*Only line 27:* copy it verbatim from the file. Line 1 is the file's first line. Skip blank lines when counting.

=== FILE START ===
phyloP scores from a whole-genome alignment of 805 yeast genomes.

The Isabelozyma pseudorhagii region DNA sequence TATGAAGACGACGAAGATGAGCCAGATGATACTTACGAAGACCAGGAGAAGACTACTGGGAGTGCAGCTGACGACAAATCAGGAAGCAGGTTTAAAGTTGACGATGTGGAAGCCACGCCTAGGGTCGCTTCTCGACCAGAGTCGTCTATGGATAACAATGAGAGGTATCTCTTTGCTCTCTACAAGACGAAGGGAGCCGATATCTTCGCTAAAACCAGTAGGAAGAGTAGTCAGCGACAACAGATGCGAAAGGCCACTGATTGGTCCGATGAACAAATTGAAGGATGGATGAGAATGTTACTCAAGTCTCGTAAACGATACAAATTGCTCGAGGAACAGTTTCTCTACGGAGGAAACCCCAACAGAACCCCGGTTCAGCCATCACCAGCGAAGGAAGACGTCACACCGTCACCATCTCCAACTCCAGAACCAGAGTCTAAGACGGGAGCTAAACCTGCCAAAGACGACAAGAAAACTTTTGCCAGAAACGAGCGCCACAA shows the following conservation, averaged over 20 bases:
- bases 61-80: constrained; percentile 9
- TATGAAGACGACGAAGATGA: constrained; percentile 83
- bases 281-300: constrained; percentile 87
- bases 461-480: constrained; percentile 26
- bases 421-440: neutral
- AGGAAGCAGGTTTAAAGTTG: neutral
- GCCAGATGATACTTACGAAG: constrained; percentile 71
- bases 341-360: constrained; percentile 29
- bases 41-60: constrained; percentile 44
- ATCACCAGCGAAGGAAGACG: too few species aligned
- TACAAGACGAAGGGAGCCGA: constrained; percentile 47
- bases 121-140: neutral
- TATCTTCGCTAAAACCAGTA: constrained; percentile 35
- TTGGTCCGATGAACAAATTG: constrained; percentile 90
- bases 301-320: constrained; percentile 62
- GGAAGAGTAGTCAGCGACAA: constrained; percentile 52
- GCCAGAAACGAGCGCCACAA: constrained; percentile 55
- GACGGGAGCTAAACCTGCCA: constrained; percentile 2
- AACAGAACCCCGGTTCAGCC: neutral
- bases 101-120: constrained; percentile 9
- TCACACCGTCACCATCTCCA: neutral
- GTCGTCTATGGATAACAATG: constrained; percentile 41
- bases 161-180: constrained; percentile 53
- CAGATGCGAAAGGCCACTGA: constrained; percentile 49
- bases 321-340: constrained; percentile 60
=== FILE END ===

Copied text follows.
- bases 321-340: constrained; percentile 60